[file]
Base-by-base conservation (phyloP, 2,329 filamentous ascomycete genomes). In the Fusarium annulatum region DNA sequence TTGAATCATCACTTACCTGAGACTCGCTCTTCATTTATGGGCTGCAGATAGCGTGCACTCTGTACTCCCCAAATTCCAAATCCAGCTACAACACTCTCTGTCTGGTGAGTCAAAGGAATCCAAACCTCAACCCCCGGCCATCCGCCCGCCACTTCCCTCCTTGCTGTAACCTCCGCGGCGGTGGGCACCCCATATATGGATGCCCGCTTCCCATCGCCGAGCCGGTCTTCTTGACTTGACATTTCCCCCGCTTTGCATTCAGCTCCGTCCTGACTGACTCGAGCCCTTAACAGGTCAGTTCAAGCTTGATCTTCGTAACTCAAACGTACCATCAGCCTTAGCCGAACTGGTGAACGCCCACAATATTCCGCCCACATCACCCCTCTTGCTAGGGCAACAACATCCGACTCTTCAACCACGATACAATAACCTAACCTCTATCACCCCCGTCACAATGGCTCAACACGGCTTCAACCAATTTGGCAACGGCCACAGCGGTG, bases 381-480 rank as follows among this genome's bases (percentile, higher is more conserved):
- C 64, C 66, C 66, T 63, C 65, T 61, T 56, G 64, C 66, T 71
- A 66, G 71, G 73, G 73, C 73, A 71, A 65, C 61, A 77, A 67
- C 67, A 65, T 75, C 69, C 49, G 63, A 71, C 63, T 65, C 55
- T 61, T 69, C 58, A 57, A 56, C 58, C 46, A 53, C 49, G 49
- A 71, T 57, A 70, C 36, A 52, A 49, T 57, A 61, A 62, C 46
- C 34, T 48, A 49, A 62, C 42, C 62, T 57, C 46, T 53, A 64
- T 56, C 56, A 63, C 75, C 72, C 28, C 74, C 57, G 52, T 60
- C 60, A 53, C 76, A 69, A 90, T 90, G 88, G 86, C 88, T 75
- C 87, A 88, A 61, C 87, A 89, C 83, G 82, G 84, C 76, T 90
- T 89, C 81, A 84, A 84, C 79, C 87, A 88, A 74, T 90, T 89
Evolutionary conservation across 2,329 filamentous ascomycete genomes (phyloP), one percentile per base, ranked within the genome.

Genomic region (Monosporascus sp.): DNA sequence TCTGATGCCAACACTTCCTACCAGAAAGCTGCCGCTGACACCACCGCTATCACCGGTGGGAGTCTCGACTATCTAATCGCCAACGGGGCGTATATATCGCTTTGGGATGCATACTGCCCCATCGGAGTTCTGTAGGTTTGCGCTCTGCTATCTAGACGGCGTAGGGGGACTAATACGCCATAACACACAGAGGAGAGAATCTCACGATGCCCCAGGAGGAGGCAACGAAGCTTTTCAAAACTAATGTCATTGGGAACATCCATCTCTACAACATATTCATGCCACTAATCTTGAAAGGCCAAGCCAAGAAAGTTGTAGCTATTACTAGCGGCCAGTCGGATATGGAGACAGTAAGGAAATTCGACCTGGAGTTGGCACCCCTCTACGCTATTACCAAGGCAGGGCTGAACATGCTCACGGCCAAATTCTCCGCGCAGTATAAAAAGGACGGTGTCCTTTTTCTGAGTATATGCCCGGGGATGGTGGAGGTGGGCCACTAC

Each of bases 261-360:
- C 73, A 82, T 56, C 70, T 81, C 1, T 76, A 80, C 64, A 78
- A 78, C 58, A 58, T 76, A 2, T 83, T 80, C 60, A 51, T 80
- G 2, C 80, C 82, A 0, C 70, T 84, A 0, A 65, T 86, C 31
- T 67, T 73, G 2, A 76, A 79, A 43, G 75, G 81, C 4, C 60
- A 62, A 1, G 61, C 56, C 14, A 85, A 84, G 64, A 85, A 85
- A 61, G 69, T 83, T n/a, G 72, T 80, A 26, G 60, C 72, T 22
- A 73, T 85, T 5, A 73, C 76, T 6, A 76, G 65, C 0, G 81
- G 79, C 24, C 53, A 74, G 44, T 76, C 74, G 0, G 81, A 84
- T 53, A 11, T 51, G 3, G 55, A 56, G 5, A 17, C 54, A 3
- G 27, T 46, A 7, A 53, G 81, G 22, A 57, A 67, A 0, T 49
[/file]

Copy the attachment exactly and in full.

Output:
Base-by-base conservation (phyloP, 2,329 filamentous ascomycete genomes). In the Fusarium annulatum region DNA sequence TTGAATCATCACTTACCTGAGACTCGCTCTTCATTTATGGGCTGCAGATAGCGTGCACTCTGTACTCCCCAAATTCCAAATCCAGCTACAACACTCTCTGTCTGGTGAGTCAAAGGAATCCAAACCTCAACCCCCGGCCATCCGCCCGCCACTTCCCTCCTTGCTGTAACCTCCGCGGCGGTGGGCACCCCATATATGGATGCCCGCTTCCCATCGCCGAGCCGGTCTTCTTGACTTGACATTTCCCCCGCTTTGCATTCAGCTCCGTCCTGACTGACTCGAGCCCTTAACAGGTCAGTTCAAGCTTGATCTTCGTAACTCAAACGTACCATCAGCCTTAGCCGAACTGGTGAACGCCCACAATATTCCGCCCACATCACCCCTCTTGCTAGGGCAACAACATCCGACTCTTCAACCACGATACAATAACCTAACCTCTATCACCCCCGTCACAATGGCTCAACACGGCTTCAACCAATTTGGCAACGGCCACAGCGGTG, bases 381-480 rank as follows among this genome's bases (percentile, higher is more conserved):
- C 64, C 66, C 66, T 63, C 65, T 61, T 56, G 64, C 66, T 71
- A 66, G 71, G 73, G 73, C 73, A 71, A 65, C 61, A 77, A 67
- C 67, A 65, T 75, C 69, C 49, G 63, A 71, C 63, T 65, C 55
- T 61, T 69, C 58, A 57, A 56, C 58, C 46, A 53, C 49, G 49
- A 71, T 57, A 70, C 36, A 52, A 49, T 57, A 61, A 62, C 46
- C 34, T 48, A 49, A 62, C 42, C 62, T 57, C 46, T 53, A 64
- T 56, C 56, A 63, C 75, C 72, C 28, C 74, C 57, G 52, T 60
- C 60, A 53, C 76, A 69, A 90, T 90, G 88, G 86, C 88, T 75
- C 87, A 88, A 61, C 87, A 89, C 83, G 82, G 84, C 76, T 90
- T 89, C 81, A 84, A 84, C 79, C 87, A 88, A 74, T 90, T 89
Evolutionary conservation across 2,329 filamentous ascomycete genomes (phyloP), one percentile per base, ranked within the genome.

Genomic region (Monosporascus sp.): DNA sequence TCTGATGCCAACACTTCCTACCAGAAAGCTGCCGCTGACACCACCGCTATCACCGGTGGGAGTCTCGACTATCTAATCGCCAACGGGGCGTATATATCGCTTTGGGATGCATACTGCCCCATCGGAGTTCTGTAGGTTTGCGCTCTGCTATCTAGACGGCGTAGGGGGACTAATACGCCATAACACACAGAGGAGAGAATCTCACGATGCCCCAGGAGGAGGCAACGAAGCTTTTCAAAACTAATGTCATTGGGAACATCCATCTCTACAACATATTCATGCCACTAATCTTGAAAGGCCAAGCCAAGAAAGTTGTAGCTATTACTAGCGGCCAGTCGGATATGGAGACAGTAAGGAAATTCGACCTGGAGTTGGCACCCCTCTACGCTATTACCAAGGCAGGGCTGAACATGCTCACGGCCAAATTCTCCGCGCAGTATAAAAAGGACGGTGTCCTTTTTCTGAGTATATGCCCGGGGATGGTGGAGGTGGGCCACTAC

Each of bases 261-360:
- C 73, A 82, T 56, C 70, T 81, C 1, T 76, A 80, C 64, A 78
- A 78, C 58, A 58, T 76, A 2, T 83, T 80, C 60, A 51, T 80
- G 2, C 80, C 82, A 0, C 70, T 84, A 0, A 65, T 86, C 31
- T 67, T 73, G 2, A 76, A 79, A 43, G 75, G 81, C 4, C 60
- A 62, A 1, G 61, C 56, C 14, A 85, A 84, G 64, A 85, A 85
- A 61, G 69, T 83, T n/a, G 72, T 80, A 26, G 60, C 72, T 22
- A 73, T 85, T 5, A 73, C 76, T 6, A 76, G 65, C 0, G 81
- G 79, C 24, C 53, A 74, G 44, T 76, C 74, G 0, G 81, A 84
- T 53, A 11, T 51, G 3, G 55, A 56, G 5, A 17, C 54, A 3
- G 27, T 46, A 7, A 53, G 81, G 22, A 57, A 67, A 0, T 49